Learning through play.
E1, A1. Appendix 1,2 and 3.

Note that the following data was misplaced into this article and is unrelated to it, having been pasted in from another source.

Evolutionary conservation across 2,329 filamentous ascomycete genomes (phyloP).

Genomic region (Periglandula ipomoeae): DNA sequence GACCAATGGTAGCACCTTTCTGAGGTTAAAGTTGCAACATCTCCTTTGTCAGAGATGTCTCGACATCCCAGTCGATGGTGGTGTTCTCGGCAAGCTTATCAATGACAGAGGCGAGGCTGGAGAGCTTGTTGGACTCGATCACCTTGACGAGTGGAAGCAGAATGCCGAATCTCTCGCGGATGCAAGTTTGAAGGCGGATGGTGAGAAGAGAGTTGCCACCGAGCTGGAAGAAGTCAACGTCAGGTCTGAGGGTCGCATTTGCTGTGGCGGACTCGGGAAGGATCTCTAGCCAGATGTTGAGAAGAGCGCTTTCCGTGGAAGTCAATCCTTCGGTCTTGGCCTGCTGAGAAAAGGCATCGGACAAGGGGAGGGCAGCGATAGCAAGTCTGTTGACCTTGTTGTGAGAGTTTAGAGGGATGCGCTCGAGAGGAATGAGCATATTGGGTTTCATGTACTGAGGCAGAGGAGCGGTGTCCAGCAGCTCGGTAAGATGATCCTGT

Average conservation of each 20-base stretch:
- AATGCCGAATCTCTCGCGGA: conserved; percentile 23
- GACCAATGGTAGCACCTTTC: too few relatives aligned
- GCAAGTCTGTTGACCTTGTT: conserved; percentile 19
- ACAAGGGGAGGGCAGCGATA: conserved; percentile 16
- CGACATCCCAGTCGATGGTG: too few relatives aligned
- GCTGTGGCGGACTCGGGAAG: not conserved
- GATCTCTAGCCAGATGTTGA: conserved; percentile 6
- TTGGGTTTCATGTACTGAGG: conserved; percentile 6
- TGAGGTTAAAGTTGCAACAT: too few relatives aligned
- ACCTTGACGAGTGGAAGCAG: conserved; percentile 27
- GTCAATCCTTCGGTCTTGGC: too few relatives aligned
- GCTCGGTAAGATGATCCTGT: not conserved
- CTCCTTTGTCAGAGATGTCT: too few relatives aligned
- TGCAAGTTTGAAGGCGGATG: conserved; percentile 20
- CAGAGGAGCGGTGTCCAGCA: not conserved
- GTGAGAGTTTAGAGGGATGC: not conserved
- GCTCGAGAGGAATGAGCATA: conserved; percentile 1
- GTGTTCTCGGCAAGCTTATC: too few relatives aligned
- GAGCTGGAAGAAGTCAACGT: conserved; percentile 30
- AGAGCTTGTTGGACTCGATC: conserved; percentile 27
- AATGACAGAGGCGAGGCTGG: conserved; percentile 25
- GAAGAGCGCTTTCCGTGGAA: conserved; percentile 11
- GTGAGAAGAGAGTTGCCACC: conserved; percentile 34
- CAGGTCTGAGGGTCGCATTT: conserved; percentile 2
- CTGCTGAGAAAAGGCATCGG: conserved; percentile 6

Reflective practice is the key to quality improvement as it helps to identify the strengths and weaknesses of different aspects of a setting’s provision. On placement I have taken this on board and developed my own practice to help support the learning needs of children in the setting. I have reflected on how enthusiastic and positive I am and how I have demonstrated this in my own work. If I have a positive attitude in the setting it will encourage the children in the setting to do so too. This is then helping support the learning of all children with a free mind being able to focus and learn easier as they will not have a mental block stopping them do this. They will be able to share and reflect on each other’s ideas. I have also considered the way I talk to the children and how good I think I am at listening to what they have to say and following up on their ideas they reflect to me. Personally I think I have developed this skill throughout my placements and my placement reports can support this. I am fully aware that children enjoy telling me their ideas and telling me stories. I listen to them and ask them questions to show them that I am listening. This helps them feel safe and comfortable in my presence. The way I reflect my body language also has a huge input with this. Getting down to a child’s level also helps them feel at ease when talking to me as they do not feel ‘over powered’ within presence. Thinking ahead is one of the main skills I have developed and progressed on placement. Being in a nursery and a school has developed my use of initiative. Whilst the teacher is telling the children what to do, I will set out all the possible equipment and then work with children that need a ‘push in the right direction’. Sitting next to a child can just help them to finish their work. Walking around and scanning the children’s work just to make sure they are on task and able to do the work set. In an afternoon on placement I currently listen to selected children read. This has developed their reading and writing age highly whilst I’ve been doing this. This is me having an input towards supporting the children’s learning needs. Seeing a child develop because my input in the practice is one of the best experiences I have ever witnessed. Knowing that I have helped do this and will make me continue to do this throughout my practice. As a practitioner it is my job to encourage the children to socialize and develop their social and language skills. I feel I have highly developed my own confidence and initiative throughout my placement. I have done this by getting involved with snack time and circle time. Circle time is a great way for the children to interact with each other. They can share personal experiences and feelings with each other. Creating a circle of trust. One role of the practitioner is to observe the child and help them to learn through observing them and helping them with their weaknesses by planning activities to challenge and strengthen them. I have carried out some observations during my nursery placement. See appendix 1, and 2 for one my observations that I carried out during placement. The children learn routines by the repetition. For example is the children start to feel hungry that must mean it is “lunch time”. And because it is lunch time, they know that they will need to tidy up, sit down, and then wash their hands. They then know that after lunch time they will have learning time which will be in their groups doing different activities such as phonics and maths. The role of the practitioner is to reinforce these routines and ensure that they do not get interrupted and if they do then they do everything they can to get the routine back in place so the children don’t get confused. For example if the children are doing an activity and one child starts misbehaving then it is the practitioners role to make sure that the child is sorted out...
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